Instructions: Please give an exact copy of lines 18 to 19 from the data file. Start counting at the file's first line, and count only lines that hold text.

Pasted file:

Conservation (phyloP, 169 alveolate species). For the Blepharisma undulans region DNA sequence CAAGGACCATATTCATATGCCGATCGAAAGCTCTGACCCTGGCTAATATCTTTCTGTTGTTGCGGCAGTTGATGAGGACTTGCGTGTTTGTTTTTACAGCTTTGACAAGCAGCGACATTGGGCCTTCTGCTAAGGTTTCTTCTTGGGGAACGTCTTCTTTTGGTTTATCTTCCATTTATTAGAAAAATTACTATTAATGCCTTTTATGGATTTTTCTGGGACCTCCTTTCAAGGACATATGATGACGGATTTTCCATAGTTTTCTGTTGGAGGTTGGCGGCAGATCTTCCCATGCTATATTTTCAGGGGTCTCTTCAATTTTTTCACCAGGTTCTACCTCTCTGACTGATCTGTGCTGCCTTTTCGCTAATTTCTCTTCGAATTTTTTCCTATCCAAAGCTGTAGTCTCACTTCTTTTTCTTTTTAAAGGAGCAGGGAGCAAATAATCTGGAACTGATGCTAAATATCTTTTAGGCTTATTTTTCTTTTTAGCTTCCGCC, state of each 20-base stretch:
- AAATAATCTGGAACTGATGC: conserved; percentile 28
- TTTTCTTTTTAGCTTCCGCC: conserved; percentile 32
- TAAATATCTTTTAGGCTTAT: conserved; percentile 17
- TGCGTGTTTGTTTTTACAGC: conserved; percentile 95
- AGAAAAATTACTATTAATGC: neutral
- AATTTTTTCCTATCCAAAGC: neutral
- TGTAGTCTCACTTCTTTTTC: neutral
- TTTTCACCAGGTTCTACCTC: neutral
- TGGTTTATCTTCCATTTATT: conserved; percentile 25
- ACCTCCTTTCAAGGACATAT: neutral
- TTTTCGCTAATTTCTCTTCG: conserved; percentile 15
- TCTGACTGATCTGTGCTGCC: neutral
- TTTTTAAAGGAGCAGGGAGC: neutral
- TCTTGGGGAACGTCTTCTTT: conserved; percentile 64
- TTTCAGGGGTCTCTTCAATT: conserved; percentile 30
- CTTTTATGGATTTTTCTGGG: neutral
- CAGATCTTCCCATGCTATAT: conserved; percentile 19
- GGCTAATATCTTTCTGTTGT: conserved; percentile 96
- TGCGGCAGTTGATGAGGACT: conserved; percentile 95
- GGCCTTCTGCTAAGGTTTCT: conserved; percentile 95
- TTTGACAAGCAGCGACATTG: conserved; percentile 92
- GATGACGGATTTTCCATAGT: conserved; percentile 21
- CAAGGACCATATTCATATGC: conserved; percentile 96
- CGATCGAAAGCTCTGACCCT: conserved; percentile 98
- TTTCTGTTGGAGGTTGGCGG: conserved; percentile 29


- CAGATCTTCCCATGCTATAT: conserved; percentile 19
- GGCTAATATCTTTCTGTTGT: conserved; percentile 96